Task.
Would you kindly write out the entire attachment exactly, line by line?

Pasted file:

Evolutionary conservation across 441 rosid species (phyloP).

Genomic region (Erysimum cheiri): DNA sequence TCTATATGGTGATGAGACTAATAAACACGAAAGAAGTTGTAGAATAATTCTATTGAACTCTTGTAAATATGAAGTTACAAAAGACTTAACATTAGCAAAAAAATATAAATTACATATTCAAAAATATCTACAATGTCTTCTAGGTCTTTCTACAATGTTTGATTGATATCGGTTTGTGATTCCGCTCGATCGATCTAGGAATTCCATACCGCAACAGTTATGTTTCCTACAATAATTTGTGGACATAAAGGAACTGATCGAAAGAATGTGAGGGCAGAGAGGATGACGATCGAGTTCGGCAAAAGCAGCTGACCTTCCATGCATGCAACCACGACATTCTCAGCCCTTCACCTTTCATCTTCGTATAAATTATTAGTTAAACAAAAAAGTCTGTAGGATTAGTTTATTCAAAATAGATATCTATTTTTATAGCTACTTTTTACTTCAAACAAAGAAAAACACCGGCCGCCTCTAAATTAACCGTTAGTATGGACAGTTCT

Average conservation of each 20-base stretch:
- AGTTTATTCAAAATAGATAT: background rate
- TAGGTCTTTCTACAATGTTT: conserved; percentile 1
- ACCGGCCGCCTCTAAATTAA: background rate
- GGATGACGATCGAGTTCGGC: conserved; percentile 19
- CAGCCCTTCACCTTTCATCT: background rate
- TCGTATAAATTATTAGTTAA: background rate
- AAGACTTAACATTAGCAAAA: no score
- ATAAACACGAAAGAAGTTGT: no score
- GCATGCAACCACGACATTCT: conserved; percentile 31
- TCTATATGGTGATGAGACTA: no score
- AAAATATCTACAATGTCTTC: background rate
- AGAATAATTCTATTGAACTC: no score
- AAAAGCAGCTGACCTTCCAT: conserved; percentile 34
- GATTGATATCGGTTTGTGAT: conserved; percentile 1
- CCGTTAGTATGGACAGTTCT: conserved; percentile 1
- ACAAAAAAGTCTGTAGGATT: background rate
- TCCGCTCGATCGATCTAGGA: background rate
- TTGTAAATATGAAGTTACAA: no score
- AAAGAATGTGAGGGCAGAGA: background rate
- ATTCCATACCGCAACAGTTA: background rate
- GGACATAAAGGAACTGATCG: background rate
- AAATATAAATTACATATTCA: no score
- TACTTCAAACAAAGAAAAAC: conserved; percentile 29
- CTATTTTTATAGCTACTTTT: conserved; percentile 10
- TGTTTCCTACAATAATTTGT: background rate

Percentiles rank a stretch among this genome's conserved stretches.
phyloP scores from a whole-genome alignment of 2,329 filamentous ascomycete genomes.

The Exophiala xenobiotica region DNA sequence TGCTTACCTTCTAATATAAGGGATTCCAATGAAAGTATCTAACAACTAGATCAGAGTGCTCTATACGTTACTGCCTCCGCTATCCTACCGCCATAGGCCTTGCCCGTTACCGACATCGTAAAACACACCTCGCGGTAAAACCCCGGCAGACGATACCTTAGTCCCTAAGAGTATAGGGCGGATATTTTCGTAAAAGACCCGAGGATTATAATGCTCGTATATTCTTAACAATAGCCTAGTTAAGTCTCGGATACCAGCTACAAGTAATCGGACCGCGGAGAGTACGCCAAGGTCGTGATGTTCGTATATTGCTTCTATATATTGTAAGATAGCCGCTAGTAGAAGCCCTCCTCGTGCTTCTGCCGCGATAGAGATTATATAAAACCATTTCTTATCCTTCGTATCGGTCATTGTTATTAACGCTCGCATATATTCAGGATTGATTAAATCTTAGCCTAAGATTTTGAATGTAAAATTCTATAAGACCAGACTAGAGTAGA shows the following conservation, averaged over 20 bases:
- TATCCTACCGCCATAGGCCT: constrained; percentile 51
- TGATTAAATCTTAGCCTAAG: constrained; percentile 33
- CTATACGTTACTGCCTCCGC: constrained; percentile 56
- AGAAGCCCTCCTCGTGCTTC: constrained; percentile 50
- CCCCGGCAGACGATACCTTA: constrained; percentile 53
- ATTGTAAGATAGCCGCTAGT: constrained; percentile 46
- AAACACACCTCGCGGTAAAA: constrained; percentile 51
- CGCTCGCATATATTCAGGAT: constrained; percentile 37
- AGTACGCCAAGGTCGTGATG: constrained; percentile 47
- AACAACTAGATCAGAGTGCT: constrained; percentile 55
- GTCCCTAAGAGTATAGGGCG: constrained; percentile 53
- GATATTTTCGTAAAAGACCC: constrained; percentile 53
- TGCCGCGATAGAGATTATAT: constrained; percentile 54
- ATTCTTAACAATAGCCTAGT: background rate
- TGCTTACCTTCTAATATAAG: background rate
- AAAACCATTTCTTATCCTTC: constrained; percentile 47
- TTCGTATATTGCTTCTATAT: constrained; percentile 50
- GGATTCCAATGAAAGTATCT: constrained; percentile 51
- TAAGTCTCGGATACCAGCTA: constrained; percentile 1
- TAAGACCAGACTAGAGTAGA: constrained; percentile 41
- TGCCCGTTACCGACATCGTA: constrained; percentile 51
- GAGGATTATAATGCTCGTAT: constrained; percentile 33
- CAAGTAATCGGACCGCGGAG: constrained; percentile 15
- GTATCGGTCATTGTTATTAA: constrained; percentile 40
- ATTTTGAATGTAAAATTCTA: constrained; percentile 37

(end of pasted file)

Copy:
Evolutionary conservation across 441 rosid species (phyloP).

Genomic region (Erysimum cheiri): DNA sequence TCTATATGGTGATGAGACTAATAAACACGAAAGAAGTTGTAGAATAATTCTATTGAACTCTTGTAAATATGAAGTTACAAAAGACTTAACATTAGCAAAAAAATATAAATTACATATTCAAAAATATCTACAATGTCTTCTAGGTCTTTCTACAATGTTTGATTGATATCGGTTTGTGATTCCGCTCGATCGATCTAGGAATTCCATACCGCAACAGTTATGTTTCCTACAATAATTTGTGGACATAAAGGAACTGATCGAAAGAATGTGAGGGCAGAGAGGATGACGATCGAGTTCGGCAAAAGCAGCTGACCTTCCATGCATGCAACCACGACATTCTCAGCCCTTCACCTTTCATCTTCGTATAAATTATTAGTTAAACAAAAAAGTCTGTAGGATTAGTTTATTCAAAATAGATATCTATTTTTATAGCTACTTTTTACTTCAAACAAAGAAAAACACCGGCCGCCTCTAAATTAACCGTTAGTATGGACAGTTCT

Average conservation of each 20-base stretch:
- AGTTTATTCAAAATAGATAT: background rate
- TAGGTCTTTCTACAATGTTT: conserved; percentile 1
- ACCGGCCGCCTCTAAATTAA: background rate
- GGATGACGATCGAGTTCGGC: conserved; percentile 19
- CAGCCCTTCACCTTTCATCT: background rate
- TCGTATAAATTATTAGTTAA: background rate
- AAGACTTAACATTAGCAAAA: no score
- ATAAACACGAAAGAAGTTGT: no score
- GCATGCAACCACGACATTCT: conserved; percentile 31
- TCTATATGGTGATGAGACTA: no score
- AAAATATCTACAATGTCTTC: background rate
- AGAATAATTCTATTGAACTC: no score
- AAAAGCAGCTGACCTTCCAT: conserved; percentile 34
- GATTGATATCGGTTTGTGAT: conserved; percentile 1
- CCGTTAGTATGGACAGTTCT: conserved; percentile 1
- ACAAAAAAGTCTGTAGGATT: background rate
- TCCGCTCGATCGATCTAGGA: background rate
- TTGTAAATATGAAGTTACAA: no score
- AAAGAATGTGAGGGCAGAGA: background rate
- ATTCCATACCGCAACAGTTA: background rate
- GGACATAAAGGAACTGATCG: background rate
- AAATATAAATTACATATTCA: no score
- TACTTCAAACAAAGAAAAAC: conserved; percentile 29
- CTATTTTTATAGCTACTTTT: conserved; percentile 10
- TGTTTCCTACAATAATTTGT: background rate

Percentiles rank a stretch among this genome's conserved stretches.
phyloP scores from a whole-genome alignment of 2,329 filamentous ascomycete genomes.

The Exophiala xenobiotica region DNA sequence TGCTTACCTTCTAATATAAGGGATTCCAATGAAAGTATCTAACAACTAGATCAGAGTGCTCTATACGTTACTGCCTCCGCTATCCTACCGCCATAGGCCTTGCCCGTTACCGACATCGTAAAACACACCTCGCGGTAAAACCCCGGCAGACGATACCTTAGTCCCTAAGAGTATAGGGCGGATATTTTCGTAAAAGACCCGAGGATTATAATGCTCGTATATTCTTAACAATAGCCTAGTTAAGTCTCGGATACCAGCTACAAGTAATCGGACCGCGGAGAGTACGCCAAGGTCGTGATGTTCGTATATTGCTTCTATATATTGTAAGATAGCCGCTAGTAGAAGCCCTCCTCGTGCTTCTGCCGCGATAGAGATTATATAAAACCATTTCTTATCCTTCGTATCGGTCATTGTTATTAACGCTCGCATATATTCAGGATTGATTAAATCTTAGCCTAAGATTTTGAATGTAAAATTCTATAAGACCAGACTAGAGTAGA shows the following conservation, averaged over 20 bases:
- TATCCTACCGCCATAGGCCT: constrained; percentile 51
- TGATTAAATCTTAGCCTAAG: constrained; percentile 33
- CTATACGTTACTGCCTCCGC: constrained; percentile 56
- AGAAGCCCTCCTCGTGCTTC: constrained; percentile 50
- CCCCGGCAGACGATACCTTA: constrained; percentile 53
- ATTGTAAGATAGCCGCTAGT: constrained; percentile 46
- AAACACACCTCGCGGTAAAA: constrained; percentile 51
- CGCTCGCATATATTCAGGAT: constrained; percentile 37
- AGTACGCCAAGGTCGTGATG: constrained; percentile 47
- AACAACTAGATCAGAGTGCT: constrained; percentile 55
- GTCCCTAAGAGTATAGGGCG: constrained; percentile 53
- GATATTTTCGTAAAAGACCC: constrained; percentile 53
- TGCCGCGATAGAGATTATAT: constrained; percentile 54
- ATTCTTAACAATAGCCTAGT: background rate
- TGCTTACCTTCTAATATAAG: background rate
- AAAACCATTTCTTATCCTTC: constrained; percentile 47
- TTCGTATATTGCTTCTATAT: constrained; percentile 50
- GGATTCCAATGAAAGTATCT: constrained; percentile 51
- TAAGTCTCGGATACCAGCTA: constrained; percentile 1
- TAAGACCAGACTAGAGTAGA: constrained; percentile 41
- TGCCCGTTACCGACATCGTA: constrained; percentile 51
- GAGGATTATAATGCTCGTAT: constrained; percentile 33
- CAAGTAATCGGACCGCGGAG: constrained; percentile 15
- GTATCGGTCATTGTTATTAA: constrained; percentile 40
- ATTTTGAATGTAAAATTCTA: constrained; percentile 37